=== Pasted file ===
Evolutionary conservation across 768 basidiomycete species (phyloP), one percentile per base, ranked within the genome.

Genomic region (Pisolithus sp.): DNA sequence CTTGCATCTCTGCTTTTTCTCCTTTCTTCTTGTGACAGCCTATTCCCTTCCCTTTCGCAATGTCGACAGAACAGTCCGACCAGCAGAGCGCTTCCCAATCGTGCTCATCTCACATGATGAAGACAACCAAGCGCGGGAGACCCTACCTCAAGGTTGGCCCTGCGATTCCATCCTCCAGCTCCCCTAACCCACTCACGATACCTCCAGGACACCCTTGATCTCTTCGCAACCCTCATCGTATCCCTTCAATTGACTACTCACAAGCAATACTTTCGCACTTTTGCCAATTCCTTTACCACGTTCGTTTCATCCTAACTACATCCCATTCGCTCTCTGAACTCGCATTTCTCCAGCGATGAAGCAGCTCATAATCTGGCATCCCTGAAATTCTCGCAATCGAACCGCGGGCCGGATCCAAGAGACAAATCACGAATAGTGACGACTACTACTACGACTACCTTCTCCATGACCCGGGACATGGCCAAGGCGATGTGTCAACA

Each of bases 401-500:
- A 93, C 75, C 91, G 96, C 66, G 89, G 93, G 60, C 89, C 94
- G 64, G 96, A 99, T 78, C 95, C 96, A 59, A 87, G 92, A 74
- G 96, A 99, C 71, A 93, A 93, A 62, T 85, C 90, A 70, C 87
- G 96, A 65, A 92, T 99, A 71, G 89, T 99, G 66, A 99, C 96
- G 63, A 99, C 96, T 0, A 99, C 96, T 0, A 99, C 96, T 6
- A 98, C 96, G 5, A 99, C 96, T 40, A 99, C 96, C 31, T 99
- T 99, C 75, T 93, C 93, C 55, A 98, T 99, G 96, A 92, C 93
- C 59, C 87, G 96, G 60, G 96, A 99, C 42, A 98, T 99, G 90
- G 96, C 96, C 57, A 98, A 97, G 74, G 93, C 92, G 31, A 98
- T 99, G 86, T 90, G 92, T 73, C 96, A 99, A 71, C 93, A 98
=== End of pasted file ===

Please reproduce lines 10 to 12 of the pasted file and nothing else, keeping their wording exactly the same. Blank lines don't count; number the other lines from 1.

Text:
- T 99, C 75, T 93, C 93, C 55, A 98, T 99, G 96, A 92, C 93
- C 59, C 87, G 96, G 60, G 96, A 99, C 42, A 98, T 99, G 90
- G 96, C 96, C 57, A 98, A 97, G 74, G 93, C 92, G 31, A 98